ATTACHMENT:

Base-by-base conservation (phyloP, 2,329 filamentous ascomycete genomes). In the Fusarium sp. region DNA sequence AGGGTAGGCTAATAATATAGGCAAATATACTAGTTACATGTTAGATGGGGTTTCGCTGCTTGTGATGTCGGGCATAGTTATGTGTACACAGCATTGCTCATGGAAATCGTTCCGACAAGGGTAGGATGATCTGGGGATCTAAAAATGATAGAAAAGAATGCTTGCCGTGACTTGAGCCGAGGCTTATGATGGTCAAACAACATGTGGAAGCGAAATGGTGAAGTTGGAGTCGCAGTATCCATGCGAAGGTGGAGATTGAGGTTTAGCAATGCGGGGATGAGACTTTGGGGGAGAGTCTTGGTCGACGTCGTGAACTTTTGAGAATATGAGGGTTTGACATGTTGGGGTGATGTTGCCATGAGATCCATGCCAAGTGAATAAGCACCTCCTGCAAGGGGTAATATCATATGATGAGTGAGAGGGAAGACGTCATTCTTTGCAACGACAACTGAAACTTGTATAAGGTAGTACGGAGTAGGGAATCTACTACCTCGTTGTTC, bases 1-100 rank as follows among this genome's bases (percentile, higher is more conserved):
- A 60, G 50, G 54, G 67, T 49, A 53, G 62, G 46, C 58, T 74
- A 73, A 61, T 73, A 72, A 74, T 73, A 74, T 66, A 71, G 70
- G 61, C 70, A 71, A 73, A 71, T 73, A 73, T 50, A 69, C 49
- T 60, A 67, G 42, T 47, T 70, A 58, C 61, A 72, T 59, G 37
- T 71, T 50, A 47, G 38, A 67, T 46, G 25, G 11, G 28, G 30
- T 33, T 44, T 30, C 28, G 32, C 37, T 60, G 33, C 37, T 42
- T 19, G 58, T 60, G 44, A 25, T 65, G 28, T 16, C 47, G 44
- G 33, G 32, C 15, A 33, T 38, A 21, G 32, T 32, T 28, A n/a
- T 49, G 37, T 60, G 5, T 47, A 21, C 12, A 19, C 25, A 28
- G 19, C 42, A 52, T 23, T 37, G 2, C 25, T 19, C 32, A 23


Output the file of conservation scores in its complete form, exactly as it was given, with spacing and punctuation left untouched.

Base-by-base conservation (phyloP, 2,329 filamentous ascomycete genomes). In the Fusarium sp. region DNA sequence AGGGTAGGCTAATAATATAGGCAAATATACTAGTTACATGTTAGATGGGGTTTCGCTGCTTGTGATGTCGGGCATAGTTATGTGTACACAGCATTGCTCATGGAAATCGTTCCGACAAGGGTAGGATGATCTGGGGATCTAAAAATGATAGAAAAGAATGCTTGCCGTGACTTGAGCCGAGGCTTATGATGGTCAAACAACATGTGGAAGCGAAATGGTGAAGTTGGAGTCGCAGTATCCATGCGAAGGTGGAGATTGAGGTTTAGCAATGCGGGGATGAGACTTTGGGGGAGAGTCTTGGTCGACGTCGTGAACTTTTGAGAATATGAGGGTTTGACATGTTGGGGTGATGTTGCCATGAGATCCATGCCAAGTGAATAAGCACCTCCTGCAAGGGGTAATATCATATGATGAGTGAGAGGGAAGACGTCATTCTTTGCAACGACAACTGAAACTTGTATAAGGTAGTACGGAGTAGGGAATCTACTACCTCGTTGTTC, bases 1-100 rank as follows among this genome's bases (percentile, higher is more conserved):
- A 60, G 50, G 54, G 67, T 49, A 53, G 62, G 46, C 58, T 74
- A 73, A 61, T 73, A 72, A 74, T 73, A 74, T 66, A 71, G 70
- G 61, C 70, A 71, A 73, A 71, T 73, A 73, T 50, A 69, C 49
- T 60, A 67, G 42, T 47, T 70, A 58, C 61, A 72, T 59, G 37
- T 71, T 50, A 47, G 38, A 67, T 46, G 25, G 11, G 28, G 30
- T 33, T 44, T 30, C 28, G 32, C 37, T 60, G 33, C 37, T 42
- T 19, G 58, T 60, G 44, A 25, T 65, G 28, T 16, C 47, G 44
- G 33, G 32, C 15, A 33, T 38, A 21, G 32, T 32, T 28, A n/a
- T 49, G 37, T 60, G 5, T 47, A 21, C 12, A 19, C 25, A 28
- G 19, C 42, A 52, T 23, T 37, G 2, C 25, T 19, C 32, A 23